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Events explore impact investing insights and challenges

Contributor:
Fuseworks Media
Fuseworks Media

Three sold-out events exploring the emerging impact investment sector in New Zealand have given Ākina Foundation insights and confirmed challenges.

Ākina Foundation CEO Alex Hannant said impact investment was more than just making ethical choices through investment.

"Impact investments are made with the intention to generate a measurable social and environmental impact alongside financial return. Impact investment can provide a broader range of financing options to social purpose organisations, and provide them with the capital they need to grow and suceed," he said.

He said impact investment was not exclusive to social enterprises, but made sense for social enterprises as they were businesses with social or environmental goals at their heart.

Ākina has hosted three events in Auckland, Wellington and Christchurch in the past week, with the support of Deloitte and Russell McVeagh, reaching more than 100 people as well as running an online survey. 

Mr Hannant said feedback from the survey of social enterprises showed that 50% of the 108 respondents were not yet engaged in impact investment activity, but wanted to know more about how a growing market might increase their access to capital.

"It’s no surprise to us that people developing social enterprises see challenges with relying on grant funding in the long-term and want to diversify their funding sources and become independent from the uncertain grant funding cycles," he said.

Survey results showed that about 25% of survey respondents were planning to take on investment but were unsure about how to go about it. Many of these organisations reported a lack of appropriate support and were often encouraged by service providers to go down traditional funding routes that didn’t necessarily suit their social enterprise model.

"In New Zealand, we have good infrastructure in place to support traditional businesses - social enterprises need similar support, such as funders and advisory services that understand the needs of organisations delivering on social and environmental outcomes in a way that is self-sustaining and potentially scalable. That’s what we’re doing at Ākina and demand is increasing rapidly, especially in the regions."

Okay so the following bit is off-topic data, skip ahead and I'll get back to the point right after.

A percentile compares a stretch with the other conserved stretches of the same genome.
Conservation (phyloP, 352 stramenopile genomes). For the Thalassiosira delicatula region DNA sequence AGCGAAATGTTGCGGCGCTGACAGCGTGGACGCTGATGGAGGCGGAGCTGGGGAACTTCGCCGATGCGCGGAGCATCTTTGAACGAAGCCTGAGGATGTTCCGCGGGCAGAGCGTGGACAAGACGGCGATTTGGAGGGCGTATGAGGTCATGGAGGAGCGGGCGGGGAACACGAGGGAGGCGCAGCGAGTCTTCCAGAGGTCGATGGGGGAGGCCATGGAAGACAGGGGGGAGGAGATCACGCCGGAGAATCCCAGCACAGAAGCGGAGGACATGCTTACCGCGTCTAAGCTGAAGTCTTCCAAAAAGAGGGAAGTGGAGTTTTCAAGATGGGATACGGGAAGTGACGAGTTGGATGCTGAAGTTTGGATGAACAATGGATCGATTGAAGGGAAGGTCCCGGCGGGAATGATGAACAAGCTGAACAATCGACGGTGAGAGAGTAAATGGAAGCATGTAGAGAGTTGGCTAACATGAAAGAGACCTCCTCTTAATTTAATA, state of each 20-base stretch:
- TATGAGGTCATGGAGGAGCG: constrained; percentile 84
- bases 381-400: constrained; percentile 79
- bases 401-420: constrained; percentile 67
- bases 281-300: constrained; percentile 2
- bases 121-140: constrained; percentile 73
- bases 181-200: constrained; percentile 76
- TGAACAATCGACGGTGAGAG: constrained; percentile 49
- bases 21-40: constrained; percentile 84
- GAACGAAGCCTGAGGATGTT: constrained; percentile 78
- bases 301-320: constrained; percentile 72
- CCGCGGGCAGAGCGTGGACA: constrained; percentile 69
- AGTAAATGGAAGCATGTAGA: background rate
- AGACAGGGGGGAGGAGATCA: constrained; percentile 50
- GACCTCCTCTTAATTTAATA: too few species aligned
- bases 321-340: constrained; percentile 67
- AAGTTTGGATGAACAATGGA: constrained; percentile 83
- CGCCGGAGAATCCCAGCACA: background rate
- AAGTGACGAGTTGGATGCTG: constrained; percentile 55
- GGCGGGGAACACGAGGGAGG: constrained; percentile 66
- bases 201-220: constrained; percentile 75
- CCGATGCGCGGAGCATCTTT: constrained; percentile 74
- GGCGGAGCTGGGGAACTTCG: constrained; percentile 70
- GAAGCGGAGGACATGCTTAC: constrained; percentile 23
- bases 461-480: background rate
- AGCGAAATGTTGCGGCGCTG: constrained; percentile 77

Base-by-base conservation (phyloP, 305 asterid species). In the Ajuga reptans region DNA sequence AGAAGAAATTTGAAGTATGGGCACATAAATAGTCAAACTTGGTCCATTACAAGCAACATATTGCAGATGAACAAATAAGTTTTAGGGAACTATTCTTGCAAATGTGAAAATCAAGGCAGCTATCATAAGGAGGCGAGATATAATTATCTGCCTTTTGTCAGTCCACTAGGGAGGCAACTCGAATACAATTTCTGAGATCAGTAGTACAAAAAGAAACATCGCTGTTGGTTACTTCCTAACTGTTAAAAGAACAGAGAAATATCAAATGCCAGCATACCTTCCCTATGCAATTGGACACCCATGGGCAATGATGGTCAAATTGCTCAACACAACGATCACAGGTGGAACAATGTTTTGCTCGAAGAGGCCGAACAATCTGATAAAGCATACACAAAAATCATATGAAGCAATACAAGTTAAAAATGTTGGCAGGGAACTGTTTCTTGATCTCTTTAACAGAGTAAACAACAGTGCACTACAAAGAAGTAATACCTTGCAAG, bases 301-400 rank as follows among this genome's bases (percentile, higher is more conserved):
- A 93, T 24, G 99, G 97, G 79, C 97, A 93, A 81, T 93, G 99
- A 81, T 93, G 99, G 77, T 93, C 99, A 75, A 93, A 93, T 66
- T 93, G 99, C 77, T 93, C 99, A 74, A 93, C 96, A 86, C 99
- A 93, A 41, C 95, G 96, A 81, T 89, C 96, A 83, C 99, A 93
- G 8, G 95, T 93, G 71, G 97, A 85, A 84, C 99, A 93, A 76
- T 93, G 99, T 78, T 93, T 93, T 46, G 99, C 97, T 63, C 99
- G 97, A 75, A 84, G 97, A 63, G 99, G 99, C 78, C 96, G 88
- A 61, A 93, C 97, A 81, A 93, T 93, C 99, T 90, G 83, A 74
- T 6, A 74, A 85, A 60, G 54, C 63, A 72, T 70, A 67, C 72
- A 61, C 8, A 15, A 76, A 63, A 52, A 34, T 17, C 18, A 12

The survey showed about 5% of organisations were investment ready, but they needed help with the development of an investment proposition and investor communications. Access to investors that consider a social and financial return was also reported as a key barrier.

"What’s interesting is that some organisations were forced to take on grant funding, despite having the ability to service investment, because of a lack of awareness of new models of investment - or is some cases, a nervousness or reluctance to use these unfamiliar models. We also need to simply grow the network of people who could be impact investors."

About 10% of the respondents had raised investment, but echoed similar concerns about the lack of specialised support services and investor market. The final 10% said they had raised or were seeking investment, but were using "investment" in a broader sense to include grant funding.

Mr Hannant said about 40% of survey respondents used a charitable or not-for-profit model to protect their social mission. Another 40% of organisations used a company model without charitable status and found other ways of protecting their mission, while not restricting their investment options. There was a small number (about 5%) that used multiple structures to protect mission and take on investment, usually in the form of a charitable trust with a subsidiary company, while the remaining 15% had no legal form and were still exploring options.

"There is a gap in legal recognition of social enterprise in New Zealand, which creates a barrier to accessing both grant funding and investment - they’re not a charity and they’re not a traditional company, although either form can operate as a social enterprise, sometimes with limitations. In other countries like Scotland, a legal form for social enterprises has helped clarify investment opportunities, so this is something worth investigating if we want to grow the sector."

Ākina is a charity that aims to grow the social enterprise sector in New Zealand. Its impact investment programme helps organisations secure investment by helping them determine a type and level of investment that is suitable for the organisation and supporting them to engage with investors.

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